I used fabric-covered buttons (this was my first time working with them) and flowers made from ribbon as my "blooms." The leaves were made with fusible interfacing and scrap fabric.

 Photo by Teresa Munisteri 

I really enjoy working with coverable buttons (as seen here) and have plans for cross-stitch pin-back buttons in the coming weeks. Stay tuned!


wedding project: quilt

Before our wedding last August, I collected fabric from some of our wedding guests. In the months leading up to the big day, I cut the fabric into isosceles triangles using pinking shears, and sewed the triangles together to create simple bunting to decorate our venue, the Richards Free Library in Newport, NH.

On the day of our wedding, we strung the bunting up in the library's ballroom, where we held our ceremony, and around the tables of pie and lasagna at our reception in the Library Arts Center.

After the wedding, I started work on a wedding quilt, made up of all of the triangles from the bunting. The quilt came together rather quickly (if you don't count the time I spent ripping out a few seams...), and is an eclectic mix of colors, thanks to the variety of fabric we received.

Being the first quilt I've ever done on my own, it has some wobbly and uneven seams, and is a slightly odd, longish shape, but I'm happy with how it turned out. It now resides in our living room and is a nice daily reminder of a memorable day.


before and after: side chair

Back in March, I had the pleasure of participating in a weekend upholstery class at Spruce, a local upholstery studio (something I've wanted to do for ages!). For the class, I brought in a super comfy side chair that had been given to me by my parents-in-law.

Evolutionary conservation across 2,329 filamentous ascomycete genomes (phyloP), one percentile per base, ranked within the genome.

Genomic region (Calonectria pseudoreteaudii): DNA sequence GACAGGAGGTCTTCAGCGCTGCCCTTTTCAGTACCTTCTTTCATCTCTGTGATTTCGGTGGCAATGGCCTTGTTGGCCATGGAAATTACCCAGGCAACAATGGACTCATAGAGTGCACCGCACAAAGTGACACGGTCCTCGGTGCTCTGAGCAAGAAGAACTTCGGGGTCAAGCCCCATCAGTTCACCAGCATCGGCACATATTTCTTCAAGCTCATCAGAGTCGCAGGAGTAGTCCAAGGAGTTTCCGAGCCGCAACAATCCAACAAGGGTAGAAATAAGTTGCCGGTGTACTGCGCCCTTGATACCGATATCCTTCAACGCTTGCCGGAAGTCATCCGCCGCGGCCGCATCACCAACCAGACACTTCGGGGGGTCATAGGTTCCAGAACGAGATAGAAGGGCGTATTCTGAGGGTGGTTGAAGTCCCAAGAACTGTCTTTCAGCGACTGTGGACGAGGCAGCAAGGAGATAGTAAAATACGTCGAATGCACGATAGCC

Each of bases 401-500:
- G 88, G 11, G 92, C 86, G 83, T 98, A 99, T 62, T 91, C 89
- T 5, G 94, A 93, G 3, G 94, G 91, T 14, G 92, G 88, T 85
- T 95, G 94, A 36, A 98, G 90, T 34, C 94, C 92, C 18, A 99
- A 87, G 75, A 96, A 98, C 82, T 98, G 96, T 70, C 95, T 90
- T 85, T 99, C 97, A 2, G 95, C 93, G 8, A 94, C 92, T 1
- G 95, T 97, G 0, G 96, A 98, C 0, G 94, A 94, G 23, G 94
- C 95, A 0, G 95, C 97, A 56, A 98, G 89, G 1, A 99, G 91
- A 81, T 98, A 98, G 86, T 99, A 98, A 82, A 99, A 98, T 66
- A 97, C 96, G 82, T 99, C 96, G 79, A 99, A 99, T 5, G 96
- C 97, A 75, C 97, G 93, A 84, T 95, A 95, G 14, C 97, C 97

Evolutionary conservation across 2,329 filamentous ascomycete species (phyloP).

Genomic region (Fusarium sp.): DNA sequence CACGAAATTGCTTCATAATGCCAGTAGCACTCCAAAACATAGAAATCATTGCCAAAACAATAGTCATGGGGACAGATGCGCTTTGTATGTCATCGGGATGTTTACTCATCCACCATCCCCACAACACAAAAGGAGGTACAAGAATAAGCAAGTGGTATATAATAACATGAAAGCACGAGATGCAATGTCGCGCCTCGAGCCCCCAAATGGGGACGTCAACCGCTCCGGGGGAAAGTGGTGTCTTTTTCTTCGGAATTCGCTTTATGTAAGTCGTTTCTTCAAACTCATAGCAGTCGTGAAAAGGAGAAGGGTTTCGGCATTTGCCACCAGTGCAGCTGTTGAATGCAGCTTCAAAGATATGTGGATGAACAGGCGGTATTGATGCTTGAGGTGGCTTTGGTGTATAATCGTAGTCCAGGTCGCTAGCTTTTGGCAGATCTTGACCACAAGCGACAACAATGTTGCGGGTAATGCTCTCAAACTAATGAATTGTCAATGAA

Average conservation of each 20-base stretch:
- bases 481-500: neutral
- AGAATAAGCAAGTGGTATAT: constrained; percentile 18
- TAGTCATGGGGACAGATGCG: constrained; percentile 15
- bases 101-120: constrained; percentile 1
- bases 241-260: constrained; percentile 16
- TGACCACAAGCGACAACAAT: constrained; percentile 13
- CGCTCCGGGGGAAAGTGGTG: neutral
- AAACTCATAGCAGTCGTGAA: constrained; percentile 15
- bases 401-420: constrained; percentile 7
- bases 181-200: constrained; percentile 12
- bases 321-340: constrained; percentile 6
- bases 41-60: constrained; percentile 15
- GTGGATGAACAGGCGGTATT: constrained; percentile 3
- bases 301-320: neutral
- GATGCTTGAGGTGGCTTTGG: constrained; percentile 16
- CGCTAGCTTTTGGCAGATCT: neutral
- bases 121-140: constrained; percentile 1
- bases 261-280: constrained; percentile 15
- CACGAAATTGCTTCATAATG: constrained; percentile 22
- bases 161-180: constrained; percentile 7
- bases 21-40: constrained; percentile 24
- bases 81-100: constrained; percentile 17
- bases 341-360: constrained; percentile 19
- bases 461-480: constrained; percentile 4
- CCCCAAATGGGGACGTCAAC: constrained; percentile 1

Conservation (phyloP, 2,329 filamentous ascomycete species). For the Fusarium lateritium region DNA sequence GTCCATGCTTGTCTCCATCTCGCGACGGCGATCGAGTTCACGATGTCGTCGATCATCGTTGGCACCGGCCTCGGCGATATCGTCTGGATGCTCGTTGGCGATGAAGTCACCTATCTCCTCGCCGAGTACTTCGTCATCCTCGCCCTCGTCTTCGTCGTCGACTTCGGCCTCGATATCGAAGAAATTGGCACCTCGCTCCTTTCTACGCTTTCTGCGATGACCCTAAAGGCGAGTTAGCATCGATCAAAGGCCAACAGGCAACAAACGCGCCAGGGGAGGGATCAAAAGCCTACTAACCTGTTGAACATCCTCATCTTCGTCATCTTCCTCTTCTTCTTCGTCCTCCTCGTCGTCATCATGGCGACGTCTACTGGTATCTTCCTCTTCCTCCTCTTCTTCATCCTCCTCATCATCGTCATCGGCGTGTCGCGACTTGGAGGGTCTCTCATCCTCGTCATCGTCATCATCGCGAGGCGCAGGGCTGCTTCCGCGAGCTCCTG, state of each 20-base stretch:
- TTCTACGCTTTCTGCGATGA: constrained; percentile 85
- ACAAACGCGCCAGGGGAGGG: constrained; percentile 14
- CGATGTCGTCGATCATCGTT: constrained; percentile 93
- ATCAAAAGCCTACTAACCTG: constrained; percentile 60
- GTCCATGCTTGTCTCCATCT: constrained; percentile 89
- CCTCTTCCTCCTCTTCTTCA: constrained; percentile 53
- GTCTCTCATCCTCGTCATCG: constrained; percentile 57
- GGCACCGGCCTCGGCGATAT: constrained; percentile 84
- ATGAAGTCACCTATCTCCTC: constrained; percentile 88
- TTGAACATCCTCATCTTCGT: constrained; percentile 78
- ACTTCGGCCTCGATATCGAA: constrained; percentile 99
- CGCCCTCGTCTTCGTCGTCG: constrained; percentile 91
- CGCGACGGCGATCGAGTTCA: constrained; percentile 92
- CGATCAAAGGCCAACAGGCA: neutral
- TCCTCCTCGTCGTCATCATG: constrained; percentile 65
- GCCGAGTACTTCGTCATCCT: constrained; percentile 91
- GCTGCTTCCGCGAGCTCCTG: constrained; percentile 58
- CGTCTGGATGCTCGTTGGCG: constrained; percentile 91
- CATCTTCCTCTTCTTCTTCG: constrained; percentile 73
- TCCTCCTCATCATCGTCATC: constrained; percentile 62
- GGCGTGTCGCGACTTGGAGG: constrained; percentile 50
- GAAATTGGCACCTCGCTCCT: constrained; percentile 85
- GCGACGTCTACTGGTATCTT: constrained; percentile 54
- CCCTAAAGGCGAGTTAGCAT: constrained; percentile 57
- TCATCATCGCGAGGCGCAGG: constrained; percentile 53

Over the course of the two-day workshop, I stripped the chair, painted its wood white, rebuilt its cushioning, and reupholstered it using a combination of vintage floral fabric from Thread-Bare and new solid olive green (a color which is ridiculously difficult to capture on film!) upholstery fabric.

Image from Spruce.

The welt cord outlining the chair's edges is made from the floral fabric, which contains shades of cream, teal, brown, and sage green.

The project was pretty physically demanding (I had sore shoulders and hands for a few days after), but totally worth it. I especially love how the back of the chair frames the vintage floral fabric.


embroidery project: chandelier

As an early Christmas present, I received a copy of Jenny Hart's latest book, Embroidered Effects. I hadn't done any embroidery up until that point (November), so I read the book cover to cover and practiced all of the stitches. The book includes lots of neat transfers, so for my very first embroidery project, I decided to stitch a chandelier.

The design was super easy to stitch (I did most of the stitching while sitting on a plane) and features lots of French knots. I stitched the design all in blue, and following Jenny's suggestion, I added a gold sequin to the main droplet hanging from the chandelier. 

I was finally able to frame the piece a few weeks ago using this simple tutorial and a scrap of floral fabric.


embroidered button swap: what i received

So for the embroidered button swap, my partner, Adaiha, sent me this lovely set of buttons, embellished with lots of pretty French knots (my favorite!) in blues and greens.

In the package, among squares of vintage fabric, vintage buttons, and chocolates, I also found an adorable strawberry pincushion...

...a matching needlebook...

...and an adorable blue crocheted octopus pin (love!).

Adaiha and I enjoyed the swap so much that we decided to do another one. Next up: tiny embroidery (framed in mini hoops!). I've already started stitching, and will reveal the results in late April.